By Amine Mansour*
In the literature dealing with competition law and policy in developing countries, there appears to be a consensus according to which competition law cannot contribute to development unless it wins its battle against what is called the concentration of economic and political power.
Before getting into more details, the idea of concentration of economic and political power deserves some words. The concept in itself is not clear. The idea can be understood either as the collusion between the economic and the political powers leading to a concentration of the two or as the holding of both powers by the same person(s) at the same time. Of course, the concentration can be in reality more complex and subtle than what was described and consist of a mix of the two forms. Regardless of the view one may have on the understanding of the concept, it’s less important to focus on the form of the concentration of economic and political powers than on the effect of such concentrations. The very concrete impact can be disastrous for an economy.
In order to realize the magnitude that this impact can have, it is interesting to analyze first why powerful economic groups and individuals may attempt to capture political institutions. In reality, according to the developmental conception of competition, it is very important to empower low income people, to protect them against economic power and to ensure that they fully participate and contribute to the economic life. This presupposes a specific view to the goals of competition, a view where specific categories of people, the low income ones, are benefiting from the redistribution of wealth. (The consumer welfare standard does not deal with the question of which category of people benefit from the redistribution). The inevitable reaction of rational powerful economic groups is to reject such position as it not only endangers the expansion of their power and wealth but also threatens to shrink it. One way to reject such rules is to capture government power if it is not already the case. Such a conflict illustrates where the antagonism lies between developmental competition law and the concentration of economic and political powers.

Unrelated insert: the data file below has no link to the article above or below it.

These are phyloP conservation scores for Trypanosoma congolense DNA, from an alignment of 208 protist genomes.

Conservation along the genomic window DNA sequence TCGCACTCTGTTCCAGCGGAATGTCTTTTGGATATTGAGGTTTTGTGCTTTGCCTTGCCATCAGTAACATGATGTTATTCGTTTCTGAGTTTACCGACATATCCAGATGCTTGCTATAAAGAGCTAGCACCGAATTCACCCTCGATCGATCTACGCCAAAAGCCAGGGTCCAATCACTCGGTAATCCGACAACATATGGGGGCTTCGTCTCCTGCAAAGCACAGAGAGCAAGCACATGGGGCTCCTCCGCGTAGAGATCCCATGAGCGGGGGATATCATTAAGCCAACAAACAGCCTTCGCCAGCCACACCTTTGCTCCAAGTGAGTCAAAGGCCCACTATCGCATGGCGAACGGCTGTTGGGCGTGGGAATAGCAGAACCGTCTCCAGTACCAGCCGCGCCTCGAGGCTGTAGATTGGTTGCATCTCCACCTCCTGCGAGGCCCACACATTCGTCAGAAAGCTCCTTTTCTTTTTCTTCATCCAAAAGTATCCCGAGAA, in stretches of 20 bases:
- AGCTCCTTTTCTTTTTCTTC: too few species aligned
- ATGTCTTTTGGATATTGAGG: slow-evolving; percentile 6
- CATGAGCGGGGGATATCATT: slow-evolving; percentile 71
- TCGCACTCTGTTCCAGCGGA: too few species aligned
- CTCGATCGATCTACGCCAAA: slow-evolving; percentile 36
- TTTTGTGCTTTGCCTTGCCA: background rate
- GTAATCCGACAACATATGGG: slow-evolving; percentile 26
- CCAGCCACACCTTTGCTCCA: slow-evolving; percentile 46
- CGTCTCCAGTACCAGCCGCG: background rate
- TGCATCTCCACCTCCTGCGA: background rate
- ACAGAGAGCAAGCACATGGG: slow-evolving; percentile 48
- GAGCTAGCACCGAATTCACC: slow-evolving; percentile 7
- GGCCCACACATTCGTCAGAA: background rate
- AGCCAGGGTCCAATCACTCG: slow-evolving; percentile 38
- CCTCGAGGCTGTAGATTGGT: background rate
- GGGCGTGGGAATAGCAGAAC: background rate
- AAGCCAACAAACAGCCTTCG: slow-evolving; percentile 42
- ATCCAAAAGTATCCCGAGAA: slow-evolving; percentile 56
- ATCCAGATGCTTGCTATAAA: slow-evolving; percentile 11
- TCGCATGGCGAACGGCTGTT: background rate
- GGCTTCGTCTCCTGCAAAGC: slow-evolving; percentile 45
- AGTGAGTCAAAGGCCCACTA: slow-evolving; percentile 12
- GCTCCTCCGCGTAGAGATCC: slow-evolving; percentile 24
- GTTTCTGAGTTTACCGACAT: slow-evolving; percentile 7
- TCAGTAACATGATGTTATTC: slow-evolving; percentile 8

In practice, it’s very important to differentiate between three scenarios.
First, if no competition law is adopted in a given country where economic and political powers overlap, the effect can be as simple as the blocking of every attempt to introduce any kind of competition law be it a pro-development or a pro-efficiency one (One interesting example is Guatemala where the adoption of a competition law has been dragged on for years and only after the EU pressed for it in its association treaty did Guatemalan authorities started to act. Even so, they are waiting to the very last moment when the deadline expires to enact the law (December 2016)). As a consequence, powerful producers will keep benefiting from missing competition to the sacrifice of consumers. In particular, low income consumers that would eventually have been able to afford new products as a consequence of the drop in prices will not see this scenario occurring. Put differently, powerful dominant firms may keep extracting undeserved profits thereby reinforcing their economic power. The distributive dimension at the heart of competition law will simply be nonexistent.